Remembering my Dad, Vernon, on his birthday, December 10, 1918. My gift of a family legacy, Reconciliation: A Son’s Story…

by | Dec 10, 2012

“People like myself could go on and on, but that would take a book.”  Vernon H. Sparks, Coxswain, USS West Virginia,. December 7, 1941  Quote from this website…

United States

In the United States, the United States Army Military District of Washington (MDW) is responsible for providing military funerals. “Honoring Those Who Served” is the title of the program for instituting a dignified military funeral with full honors to the nation’s veterans.
As of January 1, 2000, Section 578 of Public Law 106-65 of the National Defense Authorization Act mandates that theUnited States Armed Forces shall provide the rendering of honors in a military funeral for any eligible veteran if requested by his or her family. As mandated by federal law, an honor guard detail for the burial of an eligible veteran shall consist of no less than two members of the Armed Forces. One member of the detail shall be a representative of the parent armed service of the deceased veteran. The honor guard detail will, at a minimum, perform a ceremony that includes the folding and presenting of the flag of the United States to the next of kin and the playing of Taps which will be played by a lone bugler, if available, or by audio recording. Today, there are so few buglers available that the United States Armed Forces often cannot provide one.[7] However, federal law allows Reserve and National Guard units to assist with funeral honors duty when necessary.

Dad passed away in 1998…  It was and still is with deep regret that I chose not to attend his memorial service with full military honors for his sacrifice and service to America during his 22 year US Navy career, including all of WWII, and one additional year during the Korean War…  Dad served with pride and honor like so many others who protect our freedoms and sacrifice so much in doing so.  Like so many of my generation of “Boomers” we didn’t understand war, nor did we hear much about the horrors of our fathers’ combat experience until much later in life, if not at all.  Countless families and loved ones had no idea that the war would not end with so many soldiers in August 1945.  We celebrated and honored our veterans following WWII.  But after the celebrations were over, and the reality of life after war kicked in, our warriors suffered in silence with nightmares, depression, and anxiety.  We now know so much more about moral injury and PTSD.  If I had known much earlier, my anger toward Dad and our toxic family life would have left me long ago.  I tried to erase my past, but the baggage was tucked away solidly until researching and writing my book.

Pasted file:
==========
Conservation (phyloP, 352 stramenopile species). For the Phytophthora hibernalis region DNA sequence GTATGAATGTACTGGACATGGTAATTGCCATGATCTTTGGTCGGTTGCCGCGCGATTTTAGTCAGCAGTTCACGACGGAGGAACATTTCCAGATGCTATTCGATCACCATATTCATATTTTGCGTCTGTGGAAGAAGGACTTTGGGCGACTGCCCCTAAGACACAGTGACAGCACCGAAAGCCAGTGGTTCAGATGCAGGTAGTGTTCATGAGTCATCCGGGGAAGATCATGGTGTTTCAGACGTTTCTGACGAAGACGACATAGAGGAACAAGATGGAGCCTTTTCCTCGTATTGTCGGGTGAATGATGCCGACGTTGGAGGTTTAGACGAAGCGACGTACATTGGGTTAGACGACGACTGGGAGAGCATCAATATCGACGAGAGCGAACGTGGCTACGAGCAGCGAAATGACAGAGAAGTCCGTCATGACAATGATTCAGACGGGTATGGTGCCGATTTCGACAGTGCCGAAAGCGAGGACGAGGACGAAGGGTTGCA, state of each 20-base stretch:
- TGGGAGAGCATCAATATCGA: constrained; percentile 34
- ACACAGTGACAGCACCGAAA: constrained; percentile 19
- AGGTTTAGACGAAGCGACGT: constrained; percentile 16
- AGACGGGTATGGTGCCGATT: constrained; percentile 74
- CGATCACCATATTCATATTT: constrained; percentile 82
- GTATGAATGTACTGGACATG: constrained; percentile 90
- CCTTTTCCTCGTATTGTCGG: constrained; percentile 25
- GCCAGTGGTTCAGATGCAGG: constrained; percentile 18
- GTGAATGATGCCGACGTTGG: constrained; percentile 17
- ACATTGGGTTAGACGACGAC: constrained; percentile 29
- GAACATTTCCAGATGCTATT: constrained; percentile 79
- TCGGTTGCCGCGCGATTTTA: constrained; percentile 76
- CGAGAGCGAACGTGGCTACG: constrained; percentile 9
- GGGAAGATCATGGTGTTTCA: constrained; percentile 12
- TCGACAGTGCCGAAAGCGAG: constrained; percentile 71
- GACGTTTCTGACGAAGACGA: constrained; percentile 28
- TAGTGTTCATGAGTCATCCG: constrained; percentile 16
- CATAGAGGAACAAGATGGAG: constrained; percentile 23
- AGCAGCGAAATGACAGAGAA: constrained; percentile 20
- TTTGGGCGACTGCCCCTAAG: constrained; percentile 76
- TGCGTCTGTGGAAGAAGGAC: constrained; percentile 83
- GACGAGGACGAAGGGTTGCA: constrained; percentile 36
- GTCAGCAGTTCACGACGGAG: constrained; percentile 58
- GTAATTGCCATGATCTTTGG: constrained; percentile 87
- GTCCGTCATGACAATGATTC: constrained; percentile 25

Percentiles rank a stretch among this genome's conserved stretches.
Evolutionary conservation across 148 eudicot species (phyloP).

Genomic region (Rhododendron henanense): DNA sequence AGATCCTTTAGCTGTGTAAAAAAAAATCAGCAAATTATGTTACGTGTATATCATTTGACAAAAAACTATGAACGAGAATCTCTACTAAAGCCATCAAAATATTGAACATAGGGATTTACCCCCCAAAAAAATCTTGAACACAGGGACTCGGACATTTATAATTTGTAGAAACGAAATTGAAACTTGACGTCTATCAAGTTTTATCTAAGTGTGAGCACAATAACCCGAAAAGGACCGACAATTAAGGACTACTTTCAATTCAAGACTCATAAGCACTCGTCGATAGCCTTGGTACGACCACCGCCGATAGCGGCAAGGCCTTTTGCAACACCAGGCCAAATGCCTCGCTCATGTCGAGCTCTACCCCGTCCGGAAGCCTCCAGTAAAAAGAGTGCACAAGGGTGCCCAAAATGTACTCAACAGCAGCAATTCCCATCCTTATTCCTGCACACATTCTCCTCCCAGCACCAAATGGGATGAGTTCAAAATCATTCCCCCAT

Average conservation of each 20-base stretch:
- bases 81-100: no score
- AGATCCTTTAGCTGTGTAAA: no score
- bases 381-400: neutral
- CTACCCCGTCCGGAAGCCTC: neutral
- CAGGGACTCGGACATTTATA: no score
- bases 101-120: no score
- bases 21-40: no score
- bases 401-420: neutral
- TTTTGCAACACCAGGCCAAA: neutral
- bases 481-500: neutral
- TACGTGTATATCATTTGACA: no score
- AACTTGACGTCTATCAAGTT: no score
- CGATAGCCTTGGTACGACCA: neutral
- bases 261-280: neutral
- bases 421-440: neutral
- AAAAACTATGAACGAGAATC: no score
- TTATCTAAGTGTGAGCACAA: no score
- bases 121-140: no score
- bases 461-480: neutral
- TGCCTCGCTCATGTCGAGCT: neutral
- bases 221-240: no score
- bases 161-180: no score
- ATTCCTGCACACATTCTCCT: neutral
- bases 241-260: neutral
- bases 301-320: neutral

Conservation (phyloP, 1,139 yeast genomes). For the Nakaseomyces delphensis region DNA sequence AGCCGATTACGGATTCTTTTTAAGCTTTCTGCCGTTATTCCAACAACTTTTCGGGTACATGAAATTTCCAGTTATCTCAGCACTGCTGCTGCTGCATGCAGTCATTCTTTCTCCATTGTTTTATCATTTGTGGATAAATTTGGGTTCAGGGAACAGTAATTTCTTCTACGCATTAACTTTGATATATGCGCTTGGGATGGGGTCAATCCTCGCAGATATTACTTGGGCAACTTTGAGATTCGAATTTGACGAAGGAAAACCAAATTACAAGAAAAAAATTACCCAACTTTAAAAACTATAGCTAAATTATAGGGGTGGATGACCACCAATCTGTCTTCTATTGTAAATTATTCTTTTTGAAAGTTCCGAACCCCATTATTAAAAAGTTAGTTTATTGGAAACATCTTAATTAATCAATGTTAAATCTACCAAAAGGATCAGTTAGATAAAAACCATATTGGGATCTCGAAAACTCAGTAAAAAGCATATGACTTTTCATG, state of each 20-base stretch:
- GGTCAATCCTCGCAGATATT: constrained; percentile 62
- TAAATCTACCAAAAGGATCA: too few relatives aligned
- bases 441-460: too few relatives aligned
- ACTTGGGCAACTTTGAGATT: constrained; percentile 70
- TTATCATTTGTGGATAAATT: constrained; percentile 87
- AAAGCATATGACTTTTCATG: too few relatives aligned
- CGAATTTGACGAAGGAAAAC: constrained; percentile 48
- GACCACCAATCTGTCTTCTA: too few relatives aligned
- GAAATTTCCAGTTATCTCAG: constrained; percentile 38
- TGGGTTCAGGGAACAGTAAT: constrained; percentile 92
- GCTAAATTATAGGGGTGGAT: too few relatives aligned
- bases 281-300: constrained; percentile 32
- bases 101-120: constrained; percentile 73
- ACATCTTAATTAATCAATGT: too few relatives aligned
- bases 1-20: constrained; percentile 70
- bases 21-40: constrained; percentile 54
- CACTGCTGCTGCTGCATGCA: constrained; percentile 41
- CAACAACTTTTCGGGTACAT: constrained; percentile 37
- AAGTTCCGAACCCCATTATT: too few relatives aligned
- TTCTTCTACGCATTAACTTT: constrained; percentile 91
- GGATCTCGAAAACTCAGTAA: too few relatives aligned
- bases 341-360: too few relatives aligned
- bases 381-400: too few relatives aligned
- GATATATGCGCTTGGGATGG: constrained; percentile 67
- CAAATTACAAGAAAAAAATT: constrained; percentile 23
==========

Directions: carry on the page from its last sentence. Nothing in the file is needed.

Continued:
I now honor Dad and our proud family legacy by helping others become more aware of moral injury and PTSD through my book, blog, and participating in public forums as appropriate.  This is my lasting birthday gift to him and our family and veterans of all wars… May Dad rest in peace…

Posted: Tuesday, December 6, 2011 9:00 pm | Updated: 6:58 pm, Tue Dec 6, 2011.
Infamy’s impactJIM FOSSUM The News GuardThe News Guard | 0 comments

Seventy years ago today — “a day that will live in infamy” —became a day that Depoe Bay resident Steve Sparks would live with every waking moment of his life.
And he wasn’t even born yet.

Family inspiration

Author Steve Sparks’ daughter, Bianca Cavello, was the inspiration for his newly published book, “Reconciliation: A Son’s Story,” after she started asking long-held questions about her dad’s childhood and family, including his mother and father.

test4Family inspiration

About the author

Steve Sparks is a retired information technology sales and marketing executive with over 35 years of industry experience, including a Bachelors’ in Management from St. Mary’s College. His creative outlet is as a non-fiction author, writing about his roots as a post-WWII US Navy military child growing up in the 1950s-1960s.
View all posts by stevesparks →

You might also like

Translate »